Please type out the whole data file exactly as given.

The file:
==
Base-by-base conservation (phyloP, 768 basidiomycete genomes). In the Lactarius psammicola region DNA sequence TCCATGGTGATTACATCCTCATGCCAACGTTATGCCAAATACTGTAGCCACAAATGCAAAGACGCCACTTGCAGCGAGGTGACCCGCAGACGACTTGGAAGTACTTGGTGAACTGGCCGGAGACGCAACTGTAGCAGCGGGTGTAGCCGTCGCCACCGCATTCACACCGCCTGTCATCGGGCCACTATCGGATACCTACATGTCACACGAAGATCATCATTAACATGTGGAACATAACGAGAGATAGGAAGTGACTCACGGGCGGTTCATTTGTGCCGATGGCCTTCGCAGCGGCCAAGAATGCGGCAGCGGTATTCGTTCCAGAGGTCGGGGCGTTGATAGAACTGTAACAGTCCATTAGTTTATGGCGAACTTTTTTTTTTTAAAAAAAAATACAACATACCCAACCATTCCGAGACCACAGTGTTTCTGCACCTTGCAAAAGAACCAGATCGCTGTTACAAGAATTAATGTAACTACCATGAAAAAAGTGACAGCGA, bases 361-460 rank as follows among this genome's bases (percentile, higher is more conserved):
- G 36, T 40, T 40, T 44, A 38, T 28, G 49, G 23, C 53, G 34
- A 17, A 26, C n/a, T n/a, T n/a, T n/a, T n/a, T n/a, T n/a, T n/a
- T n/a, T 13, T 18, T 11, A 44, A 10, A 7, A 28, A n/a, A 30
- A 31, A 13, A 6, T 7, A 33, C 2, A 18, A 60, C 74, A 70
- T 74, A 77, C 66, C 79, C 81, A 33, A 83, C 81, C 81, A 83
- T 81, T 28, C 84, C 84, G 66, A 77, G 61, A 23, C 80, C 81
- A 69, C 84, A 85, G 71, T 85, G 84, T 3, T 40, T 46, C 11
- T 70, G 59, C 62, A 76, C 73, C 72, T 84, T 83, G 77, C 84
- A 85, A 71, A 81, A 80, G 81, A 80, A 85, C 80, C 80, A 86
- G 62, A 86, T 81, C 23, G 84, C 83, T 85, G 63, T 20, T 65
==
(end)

Base-by-base conservation (phyloP, 768 basidiomycete genomes). In the Lactarius psammicola region DNA sequence TCCATGGTGATTACATCCTCATGCCAACGTTATGCCAAATACTGTAGCCACAAATGCAAAGACGCCACTTGCAGCGAGGTGACCCGCAGACGACTTGGAAGTACTTGGTGAACTGGCCGGAGACGCAACTGTAGCAGCGGGTGTAGCCGTCGCCACCGCATTCACACCGCCTGTCATCGGGCCACTATCGGATACCTACATGTCACACGAAGATCATCATTAACATGTGGAACATAACGAGAGATAGGAAGTGACTCACGGGCGGTTCATTTGTGCCGATGGCCTTCGCAGCGGCCAAGAATGCGGCAGCGGTATTCGTTCCAGAGGTCGGGGCGTTGATAGAACTGTAACAGTCCATTAGTTTATGGCGAACTTTTTTTTTTTAAAAAAAAATACAACATACCCAACCATTCCGAGACCACAGTGTTTCTGCACCTTGCAAAAGAACCAGATCGCTGTTACAAGAATTAATGTAACTACCATGAAAAAAGTGACAGCGA, bases 361-460 rank as follows among this genome's bases (percentile, higher is more conserved):
- G 36, T 40, T 40, T 44, A 38, T 28, G 49, G 23, C 53, G 34
- A 17, A 26, C n/a, T n/a, T n/a, T n/a, T n/a, T n/a, T n/a, T n/a
- T n/a, T 13, T 18, T 11, A 44, A 10, A 7, A 28, A n/a, A 30
- A 31, A 13, A 6, T 7, A 33, C 2, A 18, A 60, C 74, A 70
- T 74, A 77, C 66, C 79, C 81, A 33, A 83, C 81, C 81, A 83
- T 81, T 28, C 84, C 84, G 66, A 77, G 61, A 23, C 80, C 81
- A 69, C 84, A 85, G 71, T 85, G 84, T 3, T 40, T 46, C 11
- T 70, G 59, C 62, A 76, C 73, C 72, T 84, T 83, G 77, C 84
- A 85, A 71, A 81, A 80, G 81, A 80, A 85, C 80, C 80, A 86
- G 62, A 86, T 81, C 23, G 84, C 83, T 85, G 63, T 20, T 65